We are thrilled to announce that we will be touring The Skeletal System’s Great White by Will O’Mahony to four venues in the South West, accompanied by an extensive community engagement program.

Performing Lines WA were successful in the inaugural Boost funding round for regional touring, a joint initiative of the Department for Culture and the Arts and the Department of Regional Development that will see Royalties for Regions money used to take productions from across all performing art forms to regional areas.

Great White, written and directed by Will O’Mahony and featuring Will, Adriane Daff and Mikala Westall, will tour to Mandurah Performing Arts Centre, Bunbury Regional Entertainment Centre, Arts Margaret River, the Albany Entertainment Centre and Koorliny Arts Centre in October 2015 – keep an eye out for announcements on our Facebook page when tickets go on sale.

We’re also partnering with the venues and Barefaced Stories to deliver an innovative engagement strategy that will allow local communities to tell their stories across different art forms, media and platforms.


Other recipients of the funding are:

Marrugeku Inc, Broome
Marrugeku Inc will tour its latest production of Cut the Sky – Five Songs for the Future to the Peel and Kimberley regions from August 16 to September 14, 2015. Eight performances and workshops will be held in Mandurah, Broome, Mowanjum (Kimberley), and Fitzroy Crossing before the company leaves for Europe to perform in Denmark, Belgium and France.

Cut the Sky explores the impact of climate change from an Indigenous point of view through dance, video art and song.

Gina Williams
Contemporary musicians Gina Williams and Guy Ghouse will tour Kalyakoorl, Ngalak Warangka (Forever, we sing) to the South-West, Great Southern and Wheatbelt regions from February 24 to April 20, 2015. The workshop component of the tour is being supported by the Department of Education and will result in one of the language songs, Wanjoo, being taught to primary school children before the tour. A total of 25 performances will take place in 24 regional centres.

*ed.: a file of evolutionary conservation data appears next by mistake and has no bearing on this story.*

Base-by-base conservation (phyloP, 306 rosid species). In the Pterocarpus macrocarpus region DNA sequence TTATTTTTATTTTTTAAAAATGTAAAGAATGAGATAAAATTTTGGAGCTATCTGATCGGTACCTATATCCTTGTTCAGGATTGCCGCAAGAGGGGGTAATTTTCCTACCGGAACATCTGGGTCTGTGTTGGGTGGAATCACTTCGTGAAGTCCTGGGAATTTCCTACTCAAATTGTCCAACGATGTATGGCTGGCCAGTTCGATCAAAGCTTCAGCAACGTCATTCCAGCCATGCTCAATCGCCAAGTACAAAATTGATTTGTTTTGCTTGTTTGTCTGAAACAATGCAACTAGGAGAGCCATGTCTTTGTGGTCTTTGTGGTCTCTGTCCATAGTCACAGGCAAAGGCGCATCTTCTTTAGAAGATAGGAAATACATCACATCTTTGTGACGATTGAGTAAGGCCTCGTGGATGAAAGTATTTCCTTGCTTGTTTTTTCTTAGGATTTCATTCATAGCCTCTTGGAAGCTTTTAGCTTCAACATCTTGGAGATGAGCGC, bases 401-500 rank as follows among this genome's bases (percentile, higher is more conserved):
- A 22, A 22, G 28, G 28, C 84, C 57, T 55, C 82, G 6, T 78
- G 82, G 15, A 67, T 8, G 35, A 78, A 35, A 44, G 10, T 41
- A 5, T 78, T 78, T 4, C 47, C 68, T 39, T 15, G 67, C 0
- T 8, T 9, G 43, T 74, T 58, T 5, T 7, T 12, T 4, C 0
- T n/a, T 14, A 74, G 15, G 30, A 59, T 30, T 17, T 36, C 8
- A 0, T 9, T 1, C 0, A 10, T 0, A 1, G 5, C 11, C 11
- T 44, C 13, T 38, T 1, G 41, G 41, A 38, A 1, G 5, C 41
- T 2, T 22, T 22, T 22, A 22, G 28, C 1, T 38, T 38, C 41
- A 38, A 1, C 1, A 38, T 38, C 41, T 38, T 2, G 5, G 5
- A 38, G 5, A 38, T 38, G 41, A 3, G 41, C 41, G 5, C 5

Kalyakoorl, Ngalak Warangka is Gina and Guy’s debut album. It was released in April 2014 and is sung almost entirely in Noongar language. Kalyakoorl follows Gina’s personal story of love and loss, reconciliation and hope. The tour is described as contemporary songs and heart stories in Noongar language across Noongar Country.

See the Department of Culture and the Arts’ media release for more info.

Interview: Will O’Mahony | The Skeletal System

Posted by Thom Smyth, February 13th, 2014

Will O’Mahony had a breakthrough year in 2013, with two sellout productions at The Blue Room Theatre with his company The Skeletal System – The Improved (as part of Fringe World 2013) and Great White – and a swag of award wins and nominations, including five Equity Award nominations for Best Production, Best Director and Best Actor. Thom Smyth (TS) caught up with him as Great White returns to Perth stages at PICA Performance Space for The Blue Room Theatre Summer Nights at Fringe World. Great White runs until Saturday 15 February.

Great White_Lo Res

TS | Great White is resurfacing for Fringe World 2014 at PICA. How has it changed since its original  season at The Blue Room Theatre?

WO’M | I’ve just tweaked the given circumstances so that every character shares a relationship with the play’s central question: Is it ever ok to take the life of another? There are of course minor changes throughout the script and design, but I think Great White is now the play it was always trying to be.

TS | Young love vs a fin. Does it stay strong when a hungry fish approaches?

WO’M | I think we take terms like love for granted. Maybe we need more hungry fish to test love, and our definitions of it. Maybe love should be as scary as a fin – if you’re doing it right.

TS | What is ‘greatness’ to you? Does this idea play a lot on your mind?

WO’M | There’s this quote that I can’t quite get out of my head and it goes something like this: Don’t be surprised when the kindest act toward you in your life comes from an outsider not interested in reciprocation. I’ve been wondering for a long time whether greatness can be as simple as acknowledging that that person over there is just as real as you.

TS | Sharks are a hot topic at the moment. How do you navigate the hype surrounding this politically-charged subject?

WO’M | The play was written well before the shark culling controversy surfaced so I feel it remains artistic rather than intellectualised or deliberately political. I want art that tilts, that offers a different perspective. If Great White prompts audiences to reconsider their position on this issue then it has done one of its jobs.

Both with balloons

TS | Creating an entirely aquatic environment within the confines of a very landlocked theatre venue is no mean feat. How did you approach this unique design challenge?

WO’M | I’m a firm believer in using the theatre to awaken and empower the imaginations of the audience. We needed something that looked like water, moved like water, sounded like water, but wasn’t water. When designer Alicia Clements presented me with a bag of blue balloons I knew she’d found our set.

TS | You’ve been named as someone to watch in 2014. Is that a big burden of expectation or a door-opening blessing?

WO’M | I think I’m now old enough to appreciate that the doors you speak of never open easy. You’ve still got to boot them hard and hope you won’t break your foot. But it’s nice to know that there are people who believe in my work and development and if anything I don’t want to embarrass them by taking any of this for granted.


Great White runs until Saturday 15 February at PICA Performance Space.